Weekend Coffee Share – The Situation

 

86738726_10216809551735458_799043098796621824_o

I’m so glad you could make it to our weekly coffee date! How are you? I mean, how are YOU really doing? 

Many people work from home here in Sweden. Some businesses are closed. I personally know several people who lost their jobs. We are practicing social distancing, but people are doing this on very different levels. Essential businesses are open, schools are among these businesses. The older children have their lessons online, younger children, 15 and under have regular school. I’ve been working all week. Anyone with slightest symptoms of a cold are staying at home, both teachers and students. It is emptier than usual, but it actually feels good to go to work. I feel that we (my colleagues and I,) are providing an essential service caring for our future (the children) in these unusual times. When the children are taken cared of the parents with important jobs, that needs to work, can give their jobs undivided attention. 

I follow the news closely, and of course there are so many thoughts going on in my head. I’m sure in everyones head. I do strongly believe in social distancing, to slow this virus down, and at the same time I believe that keeping the schools open as long as possible helps to keep us calm and strong. I’m saying no to all unnecessary social contacts for our family. I send my daughter to her school, and go to work, nothing else. I turn people away that wants to visit, and I’ve said no to numerous playdates for my daughter. I don’t go to the grocery store, I have my groceries delivered to my porch. For now we have everything we need. I even scored some yeast this week!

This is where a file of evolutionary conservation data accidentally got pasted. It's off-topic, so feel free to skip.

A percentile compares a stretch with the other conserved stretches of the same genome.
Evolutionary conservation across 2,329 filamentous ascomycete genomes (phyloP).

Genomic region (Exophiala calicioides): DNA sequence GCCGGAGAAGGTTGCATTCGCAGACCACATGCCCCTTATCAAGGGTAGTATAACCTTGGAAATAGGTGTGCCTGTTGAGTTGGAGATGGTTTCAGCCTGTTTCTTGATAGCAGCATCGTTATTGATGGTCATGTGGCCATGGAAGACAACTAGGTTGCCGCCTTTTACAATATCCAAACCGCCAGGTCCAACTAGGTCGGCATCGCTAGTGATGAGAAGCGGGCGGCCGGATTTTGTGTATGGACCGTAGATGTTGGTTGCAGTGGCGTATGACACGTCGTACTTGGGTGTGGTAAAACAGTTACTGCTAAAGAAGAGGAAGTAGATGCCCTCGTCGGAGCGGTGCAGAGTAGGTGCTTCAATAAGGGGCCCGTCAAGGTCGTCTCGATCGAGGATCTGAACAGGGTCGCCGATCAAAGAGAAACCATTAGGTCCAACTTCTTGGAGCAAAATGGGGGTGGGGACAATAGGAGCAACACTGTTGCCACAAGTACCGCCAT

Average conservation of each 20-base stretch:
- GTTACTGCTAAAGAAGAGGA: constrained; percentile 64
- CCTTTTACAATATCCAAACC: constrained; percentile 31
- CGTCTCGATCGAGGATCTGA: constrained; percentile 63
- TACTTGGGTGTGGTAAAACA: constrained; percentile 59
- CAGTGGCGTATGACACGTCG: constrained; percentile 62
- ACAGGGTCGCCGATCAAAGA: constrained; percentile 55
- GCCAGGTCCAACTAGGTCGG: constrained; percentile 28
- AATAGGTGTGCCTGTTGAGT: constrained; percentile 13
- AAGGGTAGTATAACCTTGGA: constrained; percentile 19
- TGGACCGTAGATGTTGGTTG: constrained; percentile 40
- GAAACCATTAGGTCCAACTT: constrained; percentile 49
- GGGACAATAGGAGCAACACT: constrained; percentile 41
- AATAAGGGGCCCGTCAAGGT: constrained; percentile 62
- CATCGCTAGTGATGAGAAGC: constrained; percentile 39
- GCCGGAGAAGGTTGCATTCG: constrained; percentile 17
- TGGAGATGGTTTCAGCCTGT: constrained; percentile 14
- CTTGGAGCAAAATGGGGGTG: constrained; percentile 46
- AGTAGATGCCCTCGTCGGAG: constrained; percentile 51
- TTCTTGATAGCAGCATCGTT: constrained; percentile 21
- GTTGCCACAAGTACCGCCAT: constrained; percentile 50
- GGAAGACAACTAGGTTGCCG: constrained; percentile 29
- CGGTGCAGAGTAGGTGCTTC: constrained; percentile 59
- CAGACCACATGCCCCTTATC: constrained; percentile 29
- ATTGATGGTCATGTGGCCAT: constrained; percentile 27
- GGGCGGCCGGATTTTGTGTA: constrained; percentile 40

Do you have everything you need? Are you in good spirits? How is your area? Are you in quarantine? Are you working? Does the situation give you extra time on your hands?

Spring is here now, even though the mornings are cold. It’s been a beautiful week, and we’ve been playing outside with the children many hours every day. On Friday we joined a dance party over YouTube for school children in Sweden. There is a famous DJ that normally comes out to schools and dance with the kids, due to Corona he choose to do his thing over YouTube instead. It was fun! We had speakers outside at a playground area and danced with the kids almost two hours.  

Thank you for joining me for coffee this weekend. What are you up to? I’ve been spending today (Saturday) putting a new desk together for my daughter. I let her do as much as she could herself. It made it into a longer project than it would of been if I did it myself, but it was definitely worth that. She mastered basic tools that she hadn’t had much experience with before, like a screwdriver and a hammer. She was very proud of herself, and the result was great 🙂

Please tell me how you are doing. Stay safe my friend.

Love,

Maria

Weekend Coffee Share – Seedlings & Gratitude

smart

Welcome in for a virtual coffee in front of the fire place. It is  7am, about 10F/-12C outside, and the sun is shining. I just poured a second cup coffee for myself, what can I get you?